Red-Shanked Douc

Red-Shanked Douc

Pygathrix nemaeus
Population size
Life Span
25 yrs
8-11 kg
54.5-61 cm

The Red-shanked douc is a species of Old World monkey. They are the most colorful monkeys among all species of primates. They are considered “Queen of primates” thanks to their distinctive and unique appearance. Their forearms are white, upper legs black to grey and the lower legs are deep red while hands and feet are black. The monkey’s yellow-orange face and ears are powdered with theatrical makeup, and the eyelids are dusted with a powder-blue eyeshadow. There is a slight difference in rump markings between genders: the male has round white spots above the triangle of white on its rump, while the female does not. Shortly, the douc’s fur is a harmonious combination of the 5 colors: black, grey, white, brown-red and orange. Due to this fact, the species is also called the five-color douc. A baby douc has yellow-brown fur with black face.



Red-shanked doucs are found in southeast Asia. They are native to Indochina; Vietnam, Southern Laos and possibly Northeastern Cambodia. These monkeys live in a variety of habitats: from lowland to mountainous terrain, semi-deciduous, primary and secondary rainforests, in the mid to upper levels of the canopy.

Red-Shanked Douc habitat map



Climate zones

Habits and Lifestyle

Red-shanked doucs are arboreal and diurnal monkeys that eat and sleep in the trees of the forest. They occasionally get on the ground to drink water or eat dirt that contains minerals. Like all monkeys, they are social animals that live in groups of 4-15, but may also agthr in groups of up to 50. A group usually consists of one or more males and approximately two females per male. Both males and females have their own hierarchies and males are dominant to females. Both males and females will eventually leave the group they were born into. When on the move, the group is led by adult males, with juvenile males bringing up the rear and the females and infants staying safe in the middle. These monkeys prefer moving high up in the canopy and are very agile. They frequently make breath-taking leaps of up to 6 meters (20 feet). When the group is untroubled, Red-shanked doucs move noisily from branch to branch through the forest, displaying their remarkable sense of balance. But when the group is disturbed, it can flee soundlessly through the trees, away from danger. If it is startled, it may give loud barks and rush around the trees slapping branches with their hands and feet. In contrast to their noisy travel, doucs spend most of their time quietly eating, digesting their bulky food, dozing and grooming each other's fur.

Seasonal behavior

Diet and Nutrition

Red-shanked doucs are herbivores (folivores). They prefer to eat small, young and tender leaves, but will also eat fruit like figs, buds, petioles, flowers, bamboo shoots, and seeds.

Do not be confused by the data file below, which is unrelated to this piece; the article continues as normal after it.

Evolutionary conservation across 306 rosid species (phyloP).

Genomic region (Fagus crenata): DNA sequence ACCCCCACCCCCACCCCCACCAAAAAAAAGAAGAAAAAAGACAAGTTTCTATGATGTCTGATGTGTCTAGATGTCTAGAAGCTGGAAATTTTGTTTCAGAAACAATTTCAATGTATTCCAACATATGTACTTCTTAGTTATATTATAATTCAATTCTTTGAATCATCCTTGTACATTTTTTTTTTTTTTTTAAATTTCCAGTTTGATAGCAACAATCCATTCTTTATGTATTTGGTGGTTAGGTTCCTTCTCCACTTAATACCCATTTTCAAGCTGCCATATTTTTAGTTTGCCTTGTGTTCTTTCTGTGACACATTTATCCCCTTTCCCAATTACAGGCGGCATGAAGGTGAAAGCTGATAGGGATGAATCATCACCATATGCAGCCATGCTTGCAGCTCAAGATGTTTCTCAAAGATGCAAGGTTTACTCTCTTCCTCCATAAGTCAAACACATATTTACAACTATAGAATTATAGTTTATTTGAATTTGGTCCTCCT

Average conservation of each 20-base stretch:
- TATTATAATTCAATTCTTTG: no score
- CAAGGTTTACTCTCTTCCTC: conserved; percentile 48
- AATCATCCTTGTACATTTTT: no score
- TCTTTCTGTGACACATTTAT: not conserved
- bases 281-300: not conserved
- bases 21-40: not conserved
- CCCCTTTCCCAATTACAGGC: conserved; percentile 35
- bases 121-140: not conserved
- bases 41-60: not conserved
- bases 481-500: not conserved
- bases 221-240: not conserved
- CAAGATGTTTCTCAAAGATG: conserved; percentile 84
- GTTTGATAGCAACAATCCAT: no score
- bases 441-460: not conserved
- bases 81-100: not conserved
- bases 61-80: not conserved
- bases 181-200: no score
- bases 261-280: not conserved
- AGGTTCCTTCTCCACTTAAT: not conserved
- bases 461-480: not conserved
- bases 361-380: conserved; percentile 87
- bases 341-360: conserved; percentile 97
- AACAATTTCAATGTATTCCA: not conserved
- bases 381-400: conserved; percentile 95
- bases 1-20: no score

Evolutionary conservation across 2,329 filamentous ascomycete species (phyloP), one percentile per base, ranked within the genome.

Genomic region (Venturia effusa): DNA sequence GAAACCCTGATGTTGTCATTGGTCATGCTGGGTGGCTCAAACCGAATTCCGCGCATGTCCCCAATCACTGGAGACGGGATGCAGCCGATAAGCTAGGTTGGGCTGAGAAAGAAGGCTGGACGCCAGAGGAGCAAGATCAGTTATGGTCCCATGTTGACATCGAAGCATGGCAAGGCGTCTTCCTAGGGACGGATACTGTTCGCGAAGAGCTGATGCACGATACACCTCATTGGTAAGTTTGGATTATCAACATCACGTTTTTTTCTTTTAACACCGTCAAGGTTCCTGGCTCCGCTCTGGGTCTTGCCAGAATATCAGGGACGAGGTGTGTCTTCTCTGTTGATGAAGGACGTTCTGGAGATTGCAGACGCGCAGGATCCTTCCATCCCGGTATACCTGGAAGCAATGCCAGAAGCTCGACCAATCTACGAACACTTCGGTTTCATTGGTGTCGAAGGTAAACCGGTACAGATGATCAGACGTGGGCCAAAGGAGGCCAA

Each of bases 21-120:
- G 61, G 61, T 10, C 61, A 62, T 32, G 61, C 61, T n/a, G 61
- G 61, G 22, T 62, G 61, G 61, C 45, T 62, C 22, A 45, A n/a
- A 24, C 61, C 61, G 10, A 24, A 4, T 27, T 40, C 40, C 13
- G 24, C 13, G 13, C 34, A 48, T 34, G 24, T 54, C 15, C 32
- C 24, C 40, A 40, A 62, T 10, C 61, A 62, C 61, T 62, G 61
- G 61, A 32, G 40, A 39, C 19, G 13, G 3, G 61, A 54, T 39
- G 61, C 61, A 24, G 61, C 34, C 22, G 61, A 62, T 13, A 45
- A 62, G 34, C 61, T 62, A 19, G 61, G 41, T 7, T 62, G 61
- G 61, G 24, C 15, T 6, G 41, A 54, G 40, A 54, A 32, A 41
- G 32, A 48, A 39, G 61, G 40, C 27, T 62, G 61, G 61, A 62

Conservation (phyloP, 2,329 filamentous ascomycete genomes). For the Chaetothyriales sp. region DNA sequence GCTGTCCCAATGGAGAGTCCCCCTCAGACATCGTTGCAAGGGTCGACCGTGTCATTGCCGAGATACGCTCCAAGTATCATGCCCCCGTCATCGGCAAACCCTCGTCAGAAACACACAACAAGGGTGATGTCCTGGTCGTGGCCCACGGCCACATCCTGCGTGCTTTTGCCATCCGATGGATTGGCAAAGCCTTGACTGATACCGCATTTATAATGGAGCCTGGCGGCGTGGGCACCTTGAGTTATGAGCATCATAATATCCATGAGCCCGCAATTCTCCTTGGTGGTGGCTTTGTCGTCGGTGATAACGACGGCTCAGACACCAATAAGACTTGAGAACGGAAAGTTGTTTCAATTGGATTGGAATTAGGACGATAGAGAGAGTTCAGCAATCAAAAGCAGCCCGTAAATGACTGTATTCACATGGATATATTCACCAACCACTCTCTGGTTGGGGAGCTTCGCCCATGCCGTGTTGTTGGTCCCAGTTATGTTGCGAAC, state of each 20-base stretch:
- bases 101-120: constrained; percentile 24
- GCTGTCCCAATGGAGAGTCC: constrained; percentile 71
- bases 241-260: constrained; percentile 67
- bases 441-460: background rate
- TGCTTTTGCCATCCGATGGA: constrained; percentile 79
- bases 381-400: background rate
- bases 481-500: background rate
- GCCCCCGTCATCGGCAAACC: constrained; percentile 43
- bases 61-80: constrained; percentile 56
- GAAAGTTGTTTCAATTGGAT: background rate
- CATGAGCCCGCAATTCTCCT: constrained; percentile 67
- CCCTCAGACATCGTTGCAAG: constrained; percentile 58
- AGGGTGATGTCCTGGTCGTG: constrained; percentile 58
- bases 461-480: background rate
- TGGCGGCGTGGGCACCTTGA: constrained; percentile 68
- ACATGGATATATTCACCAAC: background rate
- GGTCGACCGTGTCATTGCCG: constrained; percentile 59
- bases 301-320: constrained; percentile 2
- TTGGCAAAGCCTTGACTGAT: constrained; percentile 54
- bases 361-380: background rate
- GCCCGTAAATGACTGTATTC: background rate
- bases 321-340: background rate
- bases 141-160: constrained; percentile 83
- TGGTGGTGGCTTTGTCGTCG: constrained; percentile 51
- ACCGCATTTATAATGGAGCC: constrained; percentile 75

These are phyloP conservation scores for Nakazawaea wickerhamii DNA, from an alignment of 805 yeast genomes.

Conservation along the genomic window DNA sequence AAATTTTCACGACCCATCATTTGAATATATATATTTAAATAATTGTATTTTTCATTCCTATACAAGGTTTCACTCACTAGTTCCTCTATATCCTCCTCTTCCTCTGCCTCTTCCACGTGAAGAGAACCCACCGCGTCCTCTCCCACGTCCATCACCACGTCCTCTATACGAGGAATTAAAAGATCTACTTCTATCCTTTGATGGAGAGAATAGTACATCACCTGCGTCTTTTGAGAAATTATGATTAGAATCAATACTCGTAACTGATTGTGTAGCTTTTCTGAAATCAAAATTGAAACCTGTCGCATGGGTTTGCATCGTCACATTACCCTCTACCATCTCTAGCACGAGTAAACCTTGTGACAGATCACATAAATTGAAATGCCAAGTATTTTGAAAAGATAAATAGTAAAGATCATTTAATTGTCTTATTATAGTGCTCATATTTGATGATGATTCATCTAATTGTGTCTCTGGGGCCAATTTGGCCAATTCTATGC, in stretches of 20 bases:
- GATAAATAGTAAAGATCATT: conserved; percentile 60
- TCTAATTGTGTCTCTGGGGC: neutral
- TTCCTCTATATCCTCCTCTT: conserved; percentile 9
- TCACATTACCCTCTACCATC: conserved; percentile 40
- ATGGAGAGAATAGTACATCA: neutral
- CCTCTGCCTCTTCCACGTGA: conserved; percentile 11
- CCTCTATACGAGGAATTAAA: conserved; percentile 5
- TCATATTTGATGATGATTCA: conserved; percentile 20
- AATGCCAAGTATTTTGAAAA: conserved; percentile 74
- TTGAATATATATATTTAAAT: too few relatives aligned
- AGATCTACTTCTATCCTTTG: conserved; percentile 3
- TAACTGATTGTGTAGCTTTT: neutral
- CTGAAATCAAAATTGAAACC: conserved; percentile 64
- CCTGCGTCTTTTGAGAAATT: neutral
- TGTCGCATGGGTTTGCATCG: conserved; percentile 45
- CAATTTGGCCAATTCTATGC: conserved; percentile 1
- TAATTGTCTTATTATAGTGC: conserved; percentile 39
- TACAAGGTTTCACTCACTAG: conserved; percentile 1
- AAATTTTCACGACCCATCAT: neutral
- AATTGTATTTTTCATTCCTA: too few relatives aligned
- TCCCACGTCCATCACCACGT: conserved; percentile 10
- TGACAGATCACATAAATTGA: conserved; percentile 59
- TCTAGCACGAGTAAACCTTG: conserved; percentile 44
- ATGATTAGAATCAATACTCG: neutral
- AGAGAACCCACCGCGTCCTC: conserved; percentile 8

Mating Habits

165-190 days
1 infant

Red-shanked doucs are polygynous which means that males mate with more than one female during the breeding season. Before mating, both genders attract each other with signals that inckude the jaw forward, eyebrows raised and then lowered, and a head-shake. The female makes the first move, lying face-down on a branch, eyeing her chosen mate by looking over her shoulder. The male returns with a stare. Mating takes place from August to December. The pregnancy lasts between 165-190 days, resulting in the birth of a single baby just before fruiting season of some favorite foods. Twins are very rare. The young are born with their eyes wide open and they cling to their mothers instinctively. In captivity, other group members may look after an infant, and other females may even suckle it. In one study, an orphaned infant was fed by two females in the group and also cared for by a male. Females in this species reach reproductive maturity at about 4 years, while the males become mature at 4-5 years.


Population threats

The major threat to this species at presnt is hunting, most often for subsistence use and traditional medicine. Local people often hunt Red-shanked doucs for food, pets or making glue. For the population in Son Tra (Vietnam), habitat loss due to development plan poses the biggest risk to them.

Population number

The IUCN Red List and other sources don’t provide the number of the Red-shanked douc total population size. According to Wikipedia in Son Tra (Vietnam), the douc population is around 1300 individuals. Currently, this species is classified as Endangered (EN) on the IUCN Red List and its numbers today are decreasing.

Ecological niche

As herbivorous animals, Red-shanked doucs serve as plant dispersers of their range.


1. Red-Shanked Douc on Wikipedia -
2. Red-Shanked Douc on The IUCN Red List site -

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